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Test Dynamic Range - What's It All About? A Panasonic GH2 vs Pentax K5 Comparison

Discussion in 'Reviews, Tests, & Shootouts' started by Amin Sabet, May 1, 2011.

  1. Toonman

    Toonman Mu-43 Regular

    99
    Jul 19, 2010
    Interesting, thanks.
     
  2. RobWatson

    RobWatson Mu-43 Hall of Famer

    DR ... not so simple

    The nit I have to pick is the referenced definition of dynamic range is incorrect. The most basic definition is maximum signal divided by the noise level.

    There is also the matter of linearity. Film is not linear. Many 'consumer' grade cameras also have a non-linear response. The human eye is non-linear.

    I recall an amazing photo from and 8-bit digitized image that demonstated (what was claimed) to be 100 dB of dynamic range. The subject was a fellow holding an incandescent light bulb (which was on) and the filament was plainly exposed and not saturated, the mans face was 'natually' illuminated and the printing on the top of the bulb was plainly visible (GE logo). Clearly there was a very wide range of brightness levels but the actual dynamic range is not so clear.

    Something important to consider is just how is the image to be presented and viewed? The vast majority of computer monitors do not have anywhere near 1000:1 dynamic range (~10 stops). Despite manufacturer claims of 10,000:1 dynaminc range a simple test is to manufacture an artificial imiage with blocks or greyscale values that span any range of interest and then see how many different levels can actually be seen on the monitor.

    Another point to consider is the sensor PNU (pixel non-uniformity) spec and to what degree the PNU is mapped and corrected. Yes, the pixel to pixel variation in response can be significant and can even form as a gradient. In the field of astrophotography the vignetting from the optical system can be significant but for best quantitative rigor a pixel wise correction for both PNU and vignetting is required. In the most demanding aperture photometry uses even the placement to sub-pixel accuracy is required as the pixel actually has a variable response across it physical surface and 1/4 pixel shifts can result is excessize noise levels (not really noise but uncontrolled systemtatic offset error signal).

    Lastly (for now) let us not for get that we are collecting photons and photon shot noise becomes the significant limiting factor to noise levels and in most cases much greater noise levels than are found just from the sensor and electronics. You want a dynamic range of 1000:1? Then you need to collect 1,000,000 photons per pixel. Pixel capacities of most sensors are less than 100,000 and in some cases much much less than that even. 14 stops of DR? No way. Signal range in a non-linear mode - sure.

    Trying to explain all this, much less understanding how it impacts a photo session, is difficult but the best thing is a technical image of a controlled object. I use a series of power stabilized LEDs with ~2x drop in intensity from one to the next. A line of 16 such LEDs give a range of about 70,000:1 signal range. Simply take an image with the brightest LED just under saturation level andcount the visible LEDs. The dimmest LED that is too grainy (aka noisy) can be considered the lower limit.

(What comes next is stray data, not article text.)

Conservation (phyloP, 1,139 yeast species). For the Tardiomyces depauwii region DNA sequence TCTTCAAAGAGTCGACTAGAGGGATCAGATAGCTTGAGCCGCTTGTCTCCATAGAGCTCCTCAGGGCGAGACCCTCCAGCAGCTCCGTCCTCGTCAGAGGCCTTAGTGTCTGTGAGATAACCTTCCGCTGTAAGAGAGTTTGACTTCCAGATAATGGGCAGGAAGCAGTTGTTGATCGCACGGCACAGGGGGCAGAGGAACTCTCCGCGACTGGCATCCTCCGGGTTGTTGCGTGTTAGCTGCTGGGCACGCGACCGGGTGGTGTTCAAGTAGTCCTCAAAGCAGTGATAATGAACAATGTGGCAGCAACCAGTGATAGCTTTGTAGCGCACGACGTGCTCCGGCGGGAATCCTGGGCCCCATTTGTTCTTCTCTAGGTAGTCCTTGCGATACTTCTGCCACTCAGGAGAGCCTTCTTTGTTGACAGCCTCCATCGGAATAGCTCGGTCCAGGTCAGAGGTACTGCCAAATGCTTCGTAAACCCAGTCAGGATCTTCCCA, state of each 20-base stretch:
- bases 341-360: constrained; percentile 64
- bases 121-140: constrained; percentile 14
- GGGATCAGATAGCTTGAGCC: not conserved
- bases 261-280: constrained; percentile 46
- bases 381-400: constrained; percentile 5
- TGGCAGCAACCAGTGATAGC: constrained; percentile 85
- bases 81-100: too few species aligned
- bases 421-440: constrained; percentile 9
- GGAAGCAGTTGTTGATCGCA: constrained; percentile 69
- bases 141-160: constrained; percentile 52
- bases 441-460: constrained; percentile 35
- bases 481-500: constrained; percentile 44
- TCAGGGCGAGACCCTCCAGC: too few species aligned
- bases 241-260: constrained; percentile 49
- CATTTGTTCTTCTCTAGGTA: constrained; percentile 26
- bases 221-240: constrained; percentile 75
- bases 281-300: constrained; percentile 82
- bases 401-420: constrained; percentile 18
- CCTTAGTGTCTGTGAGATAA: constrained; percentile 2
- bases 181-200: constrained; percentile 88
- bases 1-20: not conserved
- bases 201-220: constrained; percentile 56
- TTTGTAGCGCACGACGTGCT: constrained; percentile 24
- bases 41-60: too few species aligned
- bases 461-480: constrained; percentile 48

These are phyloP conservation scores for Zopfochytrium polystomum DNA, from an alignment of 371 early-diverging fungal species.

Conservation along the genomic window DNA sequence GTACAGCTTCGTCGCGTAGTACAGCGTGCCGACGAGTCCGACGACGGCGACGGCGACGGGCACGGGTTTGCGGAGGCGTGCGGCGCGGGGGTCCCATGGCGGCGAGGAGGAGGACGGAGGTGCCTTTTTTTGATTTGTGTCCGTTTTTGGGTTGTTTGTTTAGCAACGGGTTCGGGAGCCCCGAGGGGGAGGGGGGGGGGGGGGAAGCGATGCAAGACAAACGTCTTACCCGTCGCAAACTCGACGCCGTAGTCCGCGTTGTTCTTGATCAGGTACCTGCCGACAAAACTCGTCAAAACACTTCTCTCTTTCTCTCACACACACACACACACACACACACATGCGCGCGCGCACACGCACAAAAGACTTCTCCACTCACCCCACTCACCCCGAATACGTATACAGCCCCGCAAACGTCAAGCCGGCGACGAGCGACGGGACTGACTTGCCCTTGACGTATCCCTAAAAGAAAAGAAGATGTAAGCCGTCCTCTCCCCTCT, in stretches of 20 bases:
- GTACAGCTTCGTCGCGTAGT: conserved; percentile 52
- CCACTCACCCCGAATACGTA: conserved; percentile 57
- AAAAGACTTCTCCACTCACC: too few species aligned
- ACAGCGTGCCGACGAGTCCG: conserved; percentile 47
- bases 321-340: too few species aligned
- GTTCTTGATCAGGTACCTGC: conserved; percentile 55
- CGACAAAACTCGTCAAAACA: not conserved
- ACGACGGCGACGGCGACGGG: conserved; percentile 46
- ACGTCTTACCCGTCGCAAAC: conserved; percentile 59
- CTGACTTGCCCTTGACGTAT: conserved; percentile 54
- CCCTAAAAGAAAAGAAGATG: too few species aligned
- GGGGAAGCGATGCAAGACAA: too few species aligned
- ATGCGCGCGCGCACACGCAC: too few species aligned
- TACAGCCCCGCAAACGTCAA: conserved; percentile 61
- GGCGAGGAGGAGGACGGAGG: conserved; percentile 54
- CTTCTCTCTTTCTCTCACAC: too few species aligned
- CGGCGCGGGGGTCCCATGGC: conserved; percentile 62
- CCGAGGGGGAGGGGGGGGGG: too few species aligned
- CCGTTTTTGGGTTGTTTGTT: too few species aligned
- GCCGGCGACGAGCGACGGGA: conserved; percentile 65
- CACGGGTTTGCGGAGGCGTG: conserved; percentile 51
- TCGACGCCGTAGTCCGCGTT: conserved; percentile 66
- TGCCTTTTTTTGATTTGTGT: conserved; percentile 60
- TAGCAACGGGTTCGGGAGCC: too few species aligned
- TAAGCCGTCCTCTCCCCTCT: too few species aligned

How do I use all this stuff when taking photos? Don't bother as I'm too busy with focus and framing and worrying about flash and ambient light levels. Under studio/controlled conditions things can get more technical but running around with the family snapping away ... who has time to bother?
     
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  3. RobWatson

    RobWatson Mu-43 Hall of Famer

    Direct measurement with no fancy gear!

    Sorry for my rambling .. sometimes I forget stuff.

    There is a fairly easy way to directly measure dynamic range and the same data set yields the response curve so you can check for linearity as well.

    Photon Transfer Curve. Reference book that is good stuff Photon Transfer - Janesick | Publications: SPIE

    FYI Janesick is a real pioneer in the whole ccd imaging field.

    For those already familiar with the transfer curve skip the next part!
    Basically the idea is take a set of images (in pairs) at different exposure times under constant (moderately even) illumination. For modest light levels the dominant noise source is photon shot noise so calculate the variance between the pair of images and you get shot noise. Also the shot noise variance is equal to the number of photons. Plot variance versus signal level and the slope of the curve is the system gain which yields how many photons for each digital count. Things are not so cut and dried for non-linear responses.

    Also plot signal versus exposure time and see the response curve - check for linearity. Depending on the shape of the response curve the interpretation of the photon transfer curve varies.

    Note that the photon transfer curve gives an good estimate of read noise level as well as an indication of the capacity of the sensor (how many photons per pixel). Real simple dynamic range is capacity divided by read noise.

    So what is the easy way to build this magical dataset to produce a photon transfer curve? Actually, I use a copy stand to hold the camera and focus far away then place a piece of laser printer paper over the lens face (camera points towards the ceiling) and just image the diffuse room light (Prefer a wide open apeture and maybe light from the hall way - or more layers of paper the act as ND filter). If you have PC control over the camera just snap a set of image pairs at different exposure times to cover just over satruration to as dark as you can go. Otherwise use the timer/remote. Use raw and turn off as much of the image processor functions as you can.

    The images are not much to look at but they do give a good representaion of the vignetting present in the system. Pick the central region (say 50x50 pixels) to do the calculations.

    I'll post a sample curve from my recently acquired Oly EP1 sometme this weekend.